Similar to stream processing, complex event processing (CEP) is an event-driven technology for aggregating, processing, and analyzing data streams in order to gain real-time insights from events as they occur.
*Founded by the original creators of Apache Kafka, Confluent's data streaming platform empowers stream processing, CEP, data integration, and streaming analytics on any cloud.*The world runs in real-time, generating massive amounts of data as events.
Today, companies are flooded with facts that they don’t know how to use. CEP separates the chaff from the grain by transforming low-level data into high-level business information that companies care about. In this way, CEP enables companies to take charge of external events as they happen in real-time.
Complex event processing is a generalization of traditional stream processing. Traditional stream processing is concerned with finding low-level patterns in data, such as the number of mouse clicks within a fifteen-minute window. CEP promises much more. Using models of causality and conceptual hierarchies, CEP can make high-level inferences about complex events within the business domain.
One of the distinguishing features of CEP is the use of conceptual hierarchies. In the real world, events happen at different levels of abstraction. At one level, we can talk about a customer’s intentions and feelings. At a lower level, we can talk about her GPS trail or the actions of her mouse.
When we are dealing with two or more levels at once, we cannot expect to process a simple time-ordered stream of events. Instead, we must be able to consume “an event cloud". The difference between an event cloud and an event stream is that the event cloud contains data from many streams at different levels of abstraction. The CEP toolkit can identify complex patterns in such a multi-level system.
Another distinguishing feature of CEP is the use of causal relationships. Suppose we are searching for a business pattern in which a certain combination of GPS movements and mouse clicks is expected to cause a business event such as a purchase or a cancelation. With CEP, we can choose to flag this combination as a complex event. However, we must not assume that the data will always arrive in the correct time sequence. When we perform the search for the complex event, it may happen that the user data arrives earlier than the GPS data. In this case, we must be able to remember the first part of the complex event while continuing to search for the remaining parts.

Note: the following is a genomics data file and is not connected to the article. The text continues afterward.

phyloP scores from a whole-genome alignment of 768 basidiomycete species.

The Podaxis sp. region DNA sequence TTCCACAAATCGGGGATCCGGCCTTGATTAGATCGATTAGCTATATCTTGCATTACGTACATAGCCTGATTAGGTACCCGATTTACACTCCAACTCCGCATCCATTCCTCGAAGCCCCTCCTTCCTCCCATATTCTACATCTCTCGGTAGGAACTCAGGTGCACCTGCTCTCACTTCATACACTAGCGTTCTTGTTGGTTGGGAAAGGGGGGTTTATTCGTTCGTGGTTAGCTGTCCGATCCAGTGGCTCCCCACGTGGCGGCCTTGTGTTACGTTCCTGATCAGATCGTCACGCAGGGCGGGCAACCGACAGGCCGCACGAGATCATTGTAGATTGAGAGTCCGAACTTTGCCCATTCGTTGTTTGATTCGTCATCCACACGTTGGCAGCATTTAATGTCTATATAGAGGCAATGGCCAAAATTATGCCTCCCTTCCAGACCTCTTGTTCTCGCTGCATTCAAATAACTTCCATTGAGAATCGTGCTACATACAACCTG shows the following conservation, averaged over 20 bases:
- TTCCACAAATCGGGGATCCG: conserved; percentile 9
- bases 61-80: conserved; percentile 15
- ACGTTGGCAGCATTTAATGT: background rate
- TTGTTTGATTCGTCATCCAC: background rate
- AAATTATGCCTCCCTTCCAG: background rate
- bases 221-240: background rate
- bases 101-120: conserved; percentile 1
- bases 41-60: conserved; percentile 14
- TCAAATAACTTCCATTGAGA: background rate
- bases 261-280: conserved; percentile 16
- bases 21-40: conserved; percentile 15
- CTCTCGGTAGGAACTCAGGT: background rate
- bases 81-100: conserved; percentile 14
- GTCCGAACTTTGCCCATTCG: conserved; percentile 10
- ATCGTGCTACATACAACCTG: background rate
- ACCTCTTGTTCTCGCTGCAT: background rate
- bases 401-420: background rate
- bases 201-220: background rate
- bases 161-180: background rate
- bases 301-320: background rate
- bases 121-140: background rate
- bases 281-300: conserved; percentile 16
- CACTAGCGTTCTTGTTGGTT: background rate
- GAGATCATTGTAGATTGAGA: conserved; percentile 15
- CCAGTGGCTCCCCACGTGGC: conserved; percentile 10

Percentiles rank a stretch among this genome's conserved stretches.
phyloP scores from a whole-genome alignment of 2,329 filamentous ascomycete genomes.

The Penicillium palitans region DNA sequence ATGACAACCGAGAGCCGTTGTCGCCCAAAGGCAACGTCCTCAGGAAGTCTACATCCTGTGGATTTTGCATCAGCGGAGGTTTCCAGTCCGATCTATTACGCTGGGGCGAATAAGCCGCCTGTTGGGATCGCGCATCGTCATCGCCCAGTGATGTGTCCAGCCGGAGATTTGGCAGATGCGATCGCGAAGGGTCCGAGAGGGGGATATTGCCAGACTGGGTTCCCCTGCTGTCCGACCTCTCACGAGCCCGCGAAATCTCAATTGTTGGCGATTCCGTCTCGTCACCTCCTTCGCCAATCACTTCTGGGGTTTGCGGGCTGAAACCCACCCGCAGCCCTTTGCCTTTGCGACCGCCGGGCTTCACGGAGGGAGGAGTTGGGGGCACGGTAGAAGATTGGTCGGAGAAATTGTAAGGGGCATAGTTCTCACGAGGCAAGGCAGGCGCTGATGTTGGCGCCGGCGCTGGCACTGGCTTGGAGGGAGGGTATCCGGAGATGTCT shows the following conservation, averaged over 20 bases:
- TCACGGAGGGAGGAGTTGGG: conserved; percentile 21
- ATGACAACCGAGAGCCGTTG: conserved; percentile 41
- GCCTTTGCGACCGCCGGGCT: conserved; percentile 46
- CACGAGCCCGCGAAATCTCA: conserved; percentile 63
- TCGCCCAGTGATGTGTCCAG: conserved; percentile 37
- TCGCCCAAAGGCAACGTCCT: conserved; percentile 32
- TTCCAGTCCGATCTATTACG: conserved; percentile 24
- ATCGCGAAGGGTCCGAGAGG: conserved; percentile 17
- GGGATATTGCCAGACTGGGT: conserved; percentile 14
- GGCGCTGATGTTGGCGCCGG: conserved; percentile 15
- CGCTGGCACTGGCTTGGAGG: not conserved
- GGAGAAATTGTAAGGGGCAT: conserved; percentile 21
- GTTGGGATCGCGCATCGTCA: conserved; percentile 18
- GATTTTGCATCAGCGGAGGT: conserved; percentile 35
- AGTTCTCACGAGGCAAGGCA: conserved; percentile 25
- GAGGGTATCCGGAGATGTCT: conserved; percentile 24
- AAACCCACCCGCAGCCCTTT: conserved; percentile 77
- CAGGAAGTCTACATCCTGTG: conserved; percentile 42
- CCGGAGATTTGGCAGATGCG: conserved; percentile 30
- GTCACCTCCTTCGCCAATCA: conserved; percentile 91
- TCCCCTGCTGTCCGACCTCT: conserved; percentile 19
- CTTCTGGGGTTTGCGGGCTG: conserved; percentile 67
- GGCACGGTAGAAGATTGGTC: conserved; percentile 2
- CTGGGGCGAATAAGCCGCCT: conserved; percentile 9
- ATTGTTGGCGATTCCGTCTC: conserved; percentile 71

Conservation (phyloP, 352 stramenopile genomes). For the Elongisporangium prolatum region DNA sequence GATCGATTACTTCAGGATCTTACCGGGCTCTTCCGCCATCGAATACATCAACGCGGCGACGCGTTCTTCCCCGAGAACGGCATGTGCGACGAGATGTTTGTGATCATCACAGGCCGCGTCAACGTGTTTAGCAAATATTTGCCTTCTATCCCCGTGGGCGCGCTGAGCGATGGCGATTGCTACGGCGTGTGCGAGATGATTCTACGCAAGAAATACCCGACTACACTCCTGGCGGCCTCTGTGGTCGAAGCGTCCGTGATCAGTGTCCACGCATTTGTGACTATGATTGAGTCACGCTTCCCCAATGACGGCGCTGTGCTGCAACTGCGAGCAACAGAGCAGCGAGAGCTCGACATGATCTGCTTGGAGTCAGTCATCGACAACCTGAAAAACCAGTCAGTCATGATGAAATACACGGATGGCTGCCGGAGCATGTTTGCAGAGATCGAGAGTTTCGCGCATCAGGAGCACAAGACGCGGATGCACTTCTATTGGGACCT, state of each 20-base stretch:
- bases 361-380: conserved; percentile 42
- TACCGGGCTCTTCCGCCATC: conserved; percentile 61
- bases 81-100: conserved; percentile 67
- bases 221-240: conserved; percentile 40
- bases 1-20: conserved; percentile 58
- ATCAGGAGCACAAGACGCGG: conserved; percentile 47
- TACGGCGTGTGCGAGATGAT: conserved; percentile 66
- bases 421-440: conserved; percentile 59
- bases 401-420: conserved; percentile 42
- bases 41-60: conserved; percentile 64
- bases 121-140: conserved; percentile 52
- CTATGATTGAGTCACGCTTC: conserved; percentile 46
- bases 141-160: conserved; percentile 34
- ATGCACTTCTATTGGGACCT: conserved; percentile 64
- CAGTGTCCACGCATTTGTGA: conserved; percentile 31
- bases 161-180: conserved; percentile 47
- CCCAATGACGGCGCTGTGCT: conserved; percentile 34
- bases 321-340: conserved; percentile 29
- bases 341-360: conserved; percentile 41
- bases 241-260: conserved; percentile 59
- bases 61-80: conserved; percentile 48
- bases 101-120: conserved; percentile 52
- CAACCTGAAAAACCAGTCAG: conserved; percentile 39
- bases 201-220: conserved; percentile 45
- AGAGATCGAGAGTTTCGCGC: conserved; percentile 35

The key benefit of CEP is that actions can be triggered by a combination of events happening at different times and in different contexts.
CEP gives companies the ability to synthesize meaningful business information out of raw data and domain knowledge. CEP has the ability to organize information into high-level concepts by considering different time-frames, contexts, and causal relationships within the data. Using CEP, companies can respond to business opportunities and threats in a consistent and rule-based way. As real-time data becomes more and more abundant, CEP is a key component of event-driven architectures.
CEP is a toolkit for extracting meaningful information from data streams. Often two streams describe the same external reality in two different ways. First, we hear the sound of thunder. Then we feel a drop of water falling on our cheek. We combine these two events with our knowledge of local weather to conclude that it is starting to rain.
CEP works the same way. CEP applies domain knowledge across multiple sources of data to understand what is happening in terms of high-level concepts and complex events. In our example, we combined the sound of thunder with the feelings on our skin to infer the concept of rain. CEP is designed to infer such complex events from raw data using business patterns and concepts. The aim is to identify meaningful facts that can be used to make informed decisions.